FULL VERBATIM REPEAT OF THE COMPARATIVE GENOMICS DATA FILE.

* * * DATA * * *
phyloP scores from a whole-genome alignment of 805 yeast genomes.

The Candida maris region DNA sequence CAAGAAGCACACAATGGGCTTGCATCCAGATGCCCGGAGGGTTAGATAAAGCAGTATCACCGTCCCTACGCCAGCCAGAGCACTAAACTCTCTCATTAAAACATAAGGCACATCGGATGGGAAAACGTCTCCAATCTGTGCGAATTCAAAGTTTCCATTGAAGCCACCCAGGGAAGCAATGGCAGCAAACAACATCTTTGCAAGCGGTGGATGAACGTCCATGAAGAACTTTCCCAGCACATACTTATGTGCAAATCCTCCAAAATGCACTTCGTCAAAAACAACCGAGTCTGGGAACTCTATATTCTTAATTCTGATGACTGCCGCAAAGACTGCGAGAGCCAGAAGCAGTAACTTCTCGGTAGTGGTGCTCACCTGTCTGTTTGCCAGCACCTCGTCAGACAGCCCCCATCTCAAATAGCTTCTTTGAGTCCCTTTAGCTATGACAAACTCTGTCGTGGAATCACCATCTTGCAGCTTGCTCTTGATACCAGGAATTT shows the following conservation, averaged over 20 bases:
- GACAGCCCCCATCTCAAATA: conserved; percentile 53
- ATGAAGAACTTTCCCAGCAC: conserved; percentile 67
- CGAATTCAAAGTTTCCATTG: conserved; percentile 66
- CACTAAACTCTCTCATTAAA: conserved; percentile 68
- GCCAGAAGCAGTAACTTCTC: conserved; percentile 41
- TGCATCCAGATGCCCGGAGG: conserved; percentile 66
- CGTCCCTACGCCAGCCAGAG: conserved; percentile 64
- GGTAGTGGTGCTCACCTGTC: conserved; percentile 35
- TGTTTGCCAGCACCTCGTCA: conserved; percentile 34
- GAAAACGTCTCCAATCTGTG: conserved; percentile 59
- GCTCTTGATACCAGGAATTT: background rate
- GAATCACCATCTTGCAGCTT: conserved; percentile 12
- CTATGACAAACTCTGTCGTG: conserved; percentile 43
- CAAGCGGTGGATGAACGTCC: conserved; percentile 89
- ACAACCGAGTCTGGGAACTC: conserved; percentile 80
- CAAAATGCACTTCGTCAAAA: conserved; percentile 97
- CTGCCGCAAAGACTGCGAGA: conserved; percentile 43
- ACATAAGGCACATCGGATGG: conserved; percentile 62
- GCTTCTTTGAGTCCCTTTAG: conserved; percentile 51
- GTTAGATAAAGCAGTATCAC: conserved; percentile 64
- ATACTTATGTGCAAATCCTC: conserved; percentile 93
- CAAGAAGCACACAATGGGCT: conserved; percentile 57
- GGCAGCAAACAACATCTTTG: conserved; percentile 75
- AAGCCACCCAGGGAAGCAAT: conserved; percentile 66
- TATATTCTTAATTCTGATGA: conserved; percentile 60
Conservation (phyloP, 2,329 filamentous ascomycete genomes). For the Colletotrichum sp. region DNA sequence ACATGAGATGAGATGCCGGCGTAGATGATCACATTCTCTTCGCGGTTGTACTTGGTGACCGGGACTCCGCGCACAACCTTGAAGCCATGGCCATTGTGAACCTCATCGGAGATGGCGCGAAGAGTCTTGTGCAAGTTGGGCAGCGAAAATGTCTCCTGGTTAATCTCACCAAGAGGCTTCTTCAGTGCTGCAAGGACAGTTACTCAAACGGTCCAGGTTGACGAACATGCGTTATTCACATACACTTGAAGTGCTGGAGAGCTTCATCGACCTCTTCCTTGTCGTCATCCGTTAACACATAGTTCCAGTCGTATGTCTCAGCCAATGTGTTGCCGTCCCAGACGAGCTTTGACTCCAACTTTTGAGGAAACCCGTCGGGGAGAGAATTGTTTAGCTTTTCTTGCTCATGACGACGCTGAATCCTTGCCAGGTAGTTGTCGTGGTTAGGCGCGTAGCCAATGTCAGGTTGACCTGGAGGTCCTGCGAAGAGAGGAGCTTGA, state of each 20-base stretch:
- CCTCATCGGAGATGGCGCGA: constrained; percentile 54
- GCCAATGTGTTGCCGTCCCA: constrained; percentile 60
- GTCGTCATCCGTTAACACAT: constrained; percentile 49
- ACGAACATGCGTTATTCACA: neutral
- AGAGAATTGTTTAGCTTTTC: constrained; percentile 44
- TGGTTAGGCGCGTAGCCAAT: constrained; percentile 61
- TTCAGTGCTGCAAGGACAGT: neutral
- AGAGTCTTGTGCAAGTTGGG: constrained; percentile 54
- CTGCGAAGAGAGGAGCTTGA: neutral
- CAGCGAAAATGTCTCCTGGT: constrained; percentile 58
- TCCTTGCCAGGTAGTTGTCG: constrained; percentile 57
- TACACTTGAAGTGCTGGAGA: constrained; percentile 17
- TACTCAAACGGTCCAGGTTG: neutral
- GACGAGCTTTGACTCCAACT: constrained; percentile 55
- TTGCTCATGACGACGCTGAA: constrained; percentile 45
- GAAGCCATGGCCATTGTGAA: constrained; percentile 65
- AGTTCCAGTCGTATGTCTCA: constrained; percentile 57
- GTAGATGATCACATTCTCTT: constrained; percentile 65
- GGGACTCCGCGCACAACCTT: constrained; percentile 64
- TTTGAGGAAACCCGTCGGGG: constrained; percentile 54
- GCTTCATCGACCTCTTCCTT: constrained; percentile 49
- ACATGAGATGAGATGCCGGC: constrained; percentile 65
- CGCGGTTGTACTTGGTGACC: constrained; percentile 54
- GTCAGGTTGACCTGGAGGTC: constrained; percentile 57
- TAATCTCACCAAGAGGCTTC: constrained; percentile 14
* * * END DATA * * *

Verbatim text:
phyloP scores from a whole-genome alignment of 805 yeast genomes.

The Candida maris region DNA sequence CAAGAAGCACACAATGGGCTTGCATCCAGATGCCCGGAGGGTTAGATAAAGCAGTATCACCGTCCCTACGCCAGCCAGAGCACTAAACTCTCTCATTAAAACATAAGGCACATCGGATGGGAAAACGTCTCCAATCTGTGCGAATTCAAAGTTTCCATTGAAGCCACCCAGGGAAGCAATGGCAGCAAACAACATCTTTGCAAGCGGTGGATGAACGTCCATGAAGAACTTTCCCAGCACATACTTATGTGCAAATCCTCCAAAATGCACTTCGTCAAAAACAACCGAGTCTGGGAACTCTATATTCTTAATTCTGATGACTGCCGCAAAGACTGCGAGAGCCAGAAGCAGTAACTTCTCGGTAGTGGTGCTCACCTGTCTGTTTGCCAGCACCTCGTCAGACAGCCCCCATCTCAAATAGCTTCTTTGAGTCCCTTTAGCTATGACAAACTCTGTCGTGGAATCACCATCTTGCAGCTTGCTCTTGATACCAGGAATTT shows the following conservation, averaged over 20 bases:
- GACAGCCCCCATCTCAAATA: conserved; percentile 53
- ATGAAGAACTTTCCCAGCAC: conserved; percentile 67
- CGAATTCAAAGTTTCCATTG: conserved; percentile 66
- CACTAAACTCTCTCATTAAA: conserved; percentile 68
- GCCAGAAGCAGTAACTTCTC: conserved; percentile 41
- TGCATCCAGATGCCCGGAGG: conserved; percentile 66
- CGTCCCTACGCCAGCCAGAG: conserved; percentile 64
- GGTAGTGGTGCTCACCTGTC: conserved; percentile 35
- TGTTTGCCAGCACCTCGTCA: conserved; percentile 34
- GAAAACGTCTCCAATCTGTG: conserved; percentile 59
- GCTCTTGATACCAGGAATTT: background rate
- GAATCACCATCTTGCAGCTT: conserved; percentile 12
- CTATGACAAACTCTGTCGTG: conserved; percentile 43
- CAAGCGGTGGATGAACGTCC: conserved; percentile 89
- ACAACCGAGTCTGGGAACTC: conserved; percentile 80
- CAAAATGCACTTCGTCAAAA: conserved; percentile 97
- CTGCCGCAAAGACTGCGAGA: conserved; percentile 43
- ACATAAGGCACATCGGATGG: conserved; percentile 62
- GCTTCTTTGAGTCCCTTTAG: conserved; percentile 51
- GTTAGATAAAGCAGTATCAC: conserved; percentile 64
- ATACTTATGTGCAAATCCTC: conserved; percentile 93
- CAAGAAGCACACAATGGGCT: conserved; percentile 57
- GGCAGCAAACAACATCTTTG: conserved; percentile 75
- AAGCCACCCAGGGAAGCAAT: conserved; percentile 66
- TATATTCTTAATTCTGATGA: conserved; percentile 60
Conservation (phyloP, 2,329 filamentous ascomycete genomes). For the Colletotrichum sp. region DNA sequence ACATGAGATGAGATGCCGGCGTAGATGATCACATTCTCTTCGCGGTTGTACTTGGTGACCGGGACTCCGCGCACAACCTTGAAGCCATGGCCATTGTGAACCTCATCGGAGATGGCGCGAAGAGTCTTGTGCAAGTTGGGCAGCGAAAATGTCTCCTGGTTAATCTCACCAAGAGGCTTCTTCAGTGCTGCAAGGACAGTTACTCAAACGGTCCAGGTTGACGAACATGCGTTATTCACATACACTTGAAGTGCTGGAGAGCTTCATCGACCTCTTCCTTGTCGTCATCCGTTAACACATAGTTCCAGTCGTATGTCTCAGCCAATGTGTTGCCGTCCCAGACGAGCTTTGACTCCAACTTTTGAGGAAACCCGTCGGGGAGAGAATTGTTTAGCTTTTCTTGCTCATGACGACGCTGAATCCTTGCCAGGTAGTTGTCGTGGTTAGGCGCGTAGCCAATGTCAGGTTGACCTGGAGGTCCTGCGAAGAGAGGAGCTTGA, state of each 20-base stretch:
- CCTCATCGGAGATGGCGCGA: constrained; percentile 54
- GCCAATGTGTTGCCGTCCCA: constrained; percentile 60
- GTCGTCATCCGTTAACACAT: constrained; percentile 49
- ACGAACATGCGTTATTCACA: neutral
- AGAGAATTGTTTAGCTTTTC: constrained; percentile 44
- TGGTTAGGCGCGTAGCCAAT: constrained; percentile 61
- TTCAGTGCTGCAAGGACAGT: neutral
- AGAGTCTTGTGCAAGTTGGG: constrained; percentile 54
- CTGCGAAGAGAGGAGCTTGA: neutral
- CAGCGAAAATGTCTCCTGGT: constrained; percentile 58
- TCCTTGCCAGGTAGTTGTCG: constrained; percentile 57
- TACACTTGAAGTGCTGGAGA: constrained; percentile 17
- TACTCAAACGGTCCAGGTTG: neutral
- GACGAGCTTTGACTCCAACT: constrained; percentile 55
- TTGCTCATGACGACGCTGAA: constrained; percentile 45
- GAAGCCATGGCCATTGTGAA: constrained; percentile 65
- AGTTCCAGTCGTATGTCTCA: constrained; percentile 57
- GTAGATGATCACATTCTCTT: constrained; percentile 65
- GGGACTCCGCGCACAACCTT: constrained; percentile 64
- TTTGAGGAAACCCGTCGGGG: constrained; percentile 54
- GCTTCATCGACCTCTTCCTT: constrained; percentile 49
- ACATGAGATGAGATGCCGGC: constrained; percentile 65
- CGCGGTTGTACTTGGTGACC: constrained; percentile 54
- GTCAGGTTGACCTGGAGGTC: constrained; percentile 57
- TAATCTCACCAAGAGGCTTC: constrained; percentile 14